Insect-Inspired, Spike-Based, in-Sensor, and Night-Time Collision Detector Based on Atomically Thin and Light-Sensitive Memtransistors

Darsith Jayachandran, Andrew Pannone, Mayukh Das, Thomas F. Schranghamer, Dipanjan Sen, Saptarshi Das

Research output: Contribution to journalArticlepeer-review


Detecting a potential collision at night is a challenging task owing to the lack of discernible features that can be extracted from the available visual stimuli. To alert the driver or, alternatively, the maneuvering system of an autonomous vehicle, current technologies utilize resource draining and expensive solutions such as light detection and ranging (LiDAR) or image sensors coupled with extensive software running sophisticated algorithms. In contrast, insects perform the same task of collision detection with frugal neural resources. Even though the general architecture of separate sensing and processing modules is the same in insects and in image-sensor-based collision detectors, task-specific obstacle avoidance algorithms allow insects to reap substantial benefits in terms of size and energy. Here, we show that insect-inspired collision detection algorithms, when implemented in conjunction with in-sensor processing and enabled by innovative optoelectronic integrated circuits based on atomically thin and photosensitive memtransistor technology, can greatly simplify collision detection at night. The proposed collision detector eliminates the need for image capture and image processing yet demonstrates timely escape responses for cars on collision courses under various real-life scenarios at night. The collision detector also has a small footprint of ∼40 μm2 and consumes only a few hundred picojoules of energy. We strongly believe that the proposed collision detectors can augment existing sensors necessary for ensuring autonomous vehicular safety.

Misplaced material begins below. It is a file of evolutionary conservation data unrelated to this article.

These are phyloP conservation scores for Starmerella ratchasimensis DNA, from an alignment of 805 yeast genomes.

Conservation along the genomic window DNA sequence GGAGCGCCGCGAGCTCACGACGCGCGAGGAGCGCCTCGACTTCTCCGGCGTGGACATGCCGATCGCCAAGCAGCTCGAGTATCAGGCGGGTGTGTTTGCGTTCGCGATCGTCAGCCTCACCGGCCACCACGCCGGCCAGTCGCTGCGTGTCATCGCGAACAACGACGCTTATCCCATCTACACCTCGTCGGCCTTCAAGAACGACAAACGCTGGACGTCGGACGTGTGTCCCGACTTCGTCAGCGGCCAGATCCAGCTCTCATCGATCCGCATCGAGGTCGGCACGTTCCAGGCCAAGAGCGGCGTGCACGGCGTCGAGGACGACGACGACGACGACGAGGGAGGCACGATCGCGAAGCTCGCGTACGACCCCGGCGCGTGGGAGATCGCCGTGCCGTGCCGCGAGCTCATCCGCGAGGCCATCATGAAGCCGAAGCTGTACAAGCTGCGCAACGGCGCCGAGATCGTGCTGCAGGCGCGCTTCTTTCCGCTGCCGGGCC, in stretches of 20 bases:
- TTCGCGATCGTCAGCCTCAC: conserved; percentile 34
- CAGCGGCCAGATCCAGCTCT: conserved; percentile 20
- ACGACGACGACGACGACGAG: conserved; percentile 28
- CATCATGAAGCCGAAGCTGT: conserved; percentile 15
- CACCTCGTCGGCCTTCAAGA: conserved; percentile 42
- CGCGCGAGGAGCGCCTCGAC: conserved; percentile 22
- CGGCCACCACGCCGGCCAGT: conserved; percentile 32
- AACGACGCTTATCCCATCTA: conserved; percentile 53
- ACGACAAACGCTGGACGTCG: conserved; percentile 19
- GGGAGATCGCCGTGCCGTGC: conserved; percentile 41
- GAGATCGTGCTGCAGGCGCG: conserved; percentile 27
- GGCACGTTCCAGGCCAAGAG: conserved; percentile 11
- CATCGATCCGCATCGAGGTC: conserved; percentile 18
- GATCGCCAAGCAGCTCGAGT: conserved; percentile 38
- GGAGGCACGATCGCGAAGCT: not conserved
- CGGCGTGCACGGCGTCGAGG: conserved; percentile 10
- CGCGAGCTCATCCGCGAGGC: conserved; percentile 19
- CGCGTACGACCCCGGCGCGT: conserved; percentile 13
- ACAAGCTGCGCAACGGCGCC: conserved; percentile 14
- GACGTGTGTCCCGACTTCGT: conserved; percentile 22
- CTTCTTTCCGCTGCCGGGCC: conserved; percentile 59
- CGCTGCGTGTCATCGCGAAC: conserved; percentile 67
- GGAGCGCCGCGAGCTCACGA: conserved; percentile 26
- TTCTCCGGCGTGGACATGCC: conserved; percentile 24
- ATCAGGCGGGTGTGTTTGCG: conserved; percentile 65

Original languageEnglish (US)
JournalACS nano
StateAccepted/In press - 2022

All Science Journal Classification (ASJC) codes

  • Materials Science(all)
  • Engineering(all)
  • Physics and Astronomy(all)


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